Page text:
13 November 2018

[MB McCart] - Covington Council Meets Tonight; Expected to Vote on Proposed Apartments on Covington Bypass



Busy day today, so let's get right to it:

It's looking like the Covington City Council will likely vote to approve Special Use Permit for a proposed 55+ apartment complex at easily one of the worst intersections in Covington.

Keep in mind that the Covington Planning & Zoning Commission voted UNANIMOUSLY to deny this permit.

A theme with many who have voiced their support for this project is that there's nothing that can be done to stop it, and the city will get sued.

Well, that's not correct. The city doesn't have to do a damn thing with this special use permit, first & foremost. 

"But if we deny the special use permit, they'll just come back since they already have the zoning." Well, that's true.

"They'll sue!" Fine. We got lawyers, and the city has a ton of money...

But let's back up a step & look at the big picture.

The beginnings of public zoning go back to the beginning of the 20th century. After some legal challenges, the US Supreme Court, in 1926, ruled that regulations & zoning laws are legal as long as they benefit the public welfare, do not infringe on the due process of any landowner & do not constitute an unjust, or improper, taking of one's property.

Just like in the judicial system, it's all about the balancing of equities. Landowners' property rights are not necessarily absolute. There are rights of the communities to take into account as well.

A very important & legally accepted reason to deny any project is thoroughfare & infrastructure capabilities, as well the amount of available real estate needed, or outstanding, for a particular zone, and whether or not the use is needed. Finally, case law has shown that financial considerations & tax-base implications can also be considered.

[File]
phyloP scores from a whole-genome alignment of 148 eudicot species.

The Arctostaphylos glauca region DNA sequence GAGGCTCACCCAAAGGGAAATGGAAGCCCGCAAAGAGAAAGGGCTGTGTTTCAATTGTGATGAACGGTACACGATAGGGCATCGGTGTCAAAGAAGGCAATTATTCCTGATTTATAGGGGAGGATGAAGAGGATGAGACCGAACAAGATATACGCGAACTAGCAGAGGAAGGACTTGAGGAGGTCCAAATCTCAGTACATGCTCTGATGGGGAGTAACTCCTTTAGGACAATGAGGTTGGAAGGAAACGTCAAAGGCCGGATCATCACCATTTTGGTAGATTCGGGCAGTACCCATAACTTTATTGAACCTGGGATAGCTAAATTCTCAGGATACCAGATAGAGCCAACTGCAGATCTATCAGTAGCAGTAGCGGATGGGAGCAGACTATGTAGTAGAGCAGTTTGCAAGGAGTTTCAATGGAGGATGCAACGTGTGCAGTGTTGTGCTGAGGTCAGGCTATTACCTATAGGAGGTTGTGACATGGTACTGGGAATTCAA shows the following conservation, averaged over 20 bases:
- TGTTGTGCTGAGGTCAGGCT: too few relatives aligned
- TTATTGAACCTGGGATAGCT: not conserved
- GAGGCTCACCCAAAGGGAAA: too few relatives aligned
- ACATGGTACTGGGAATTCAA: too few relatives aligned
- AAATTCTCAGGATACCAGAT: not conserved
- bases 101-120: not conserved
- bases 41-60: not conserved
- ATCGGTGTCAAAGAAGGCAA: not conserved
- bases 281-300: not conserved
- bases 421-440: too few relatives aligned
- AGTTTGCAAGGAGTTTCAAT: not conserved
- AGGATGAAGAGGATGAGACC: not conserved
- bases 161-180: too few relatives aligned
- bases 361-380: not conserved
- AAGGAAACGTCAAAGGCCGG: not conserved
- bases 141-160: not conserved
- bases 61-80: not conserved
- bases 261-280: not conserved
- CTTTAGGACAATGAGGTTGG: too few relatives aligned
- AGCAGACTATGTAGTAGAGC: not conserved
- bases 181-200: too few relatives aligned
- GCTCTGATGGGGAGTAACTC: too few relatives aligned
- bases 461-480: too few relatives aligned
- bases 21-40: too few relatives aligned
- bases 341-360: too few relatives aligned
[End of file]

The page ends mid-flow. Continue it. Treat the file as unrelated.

With all that said, here are the main reasons why I think the council should vote this down tonight & immediately begin to redo our entire master plan & zoning ordinances.

- Per the US Census, approx. 60% of residents in Covington are tenants, well above the state & national average. We have way too many rentals already.

- Also, of the major apartment complexes the city already has, there is ad valorem revenue of approx $500,000 vs a conservative estimate of over $2 million worth of expense incurred due to these properties. The big expense is education. And guess what BOE millage rate we have in our neck of the woods? 20 mills. The state max.

- but probably the biggest thing that can legally stop any development is throroughfare capabilities. If it's not there, then it's not there, and the city can deny permits whether the zoning allows for a particular use or not.

Finally, I call on the city council to NOT vote tonight. You'll be seeing the new traffic study for the first time this evening. The prudent course of action would be to have staff & the planning & zoning commission to analyze this information before any course of action.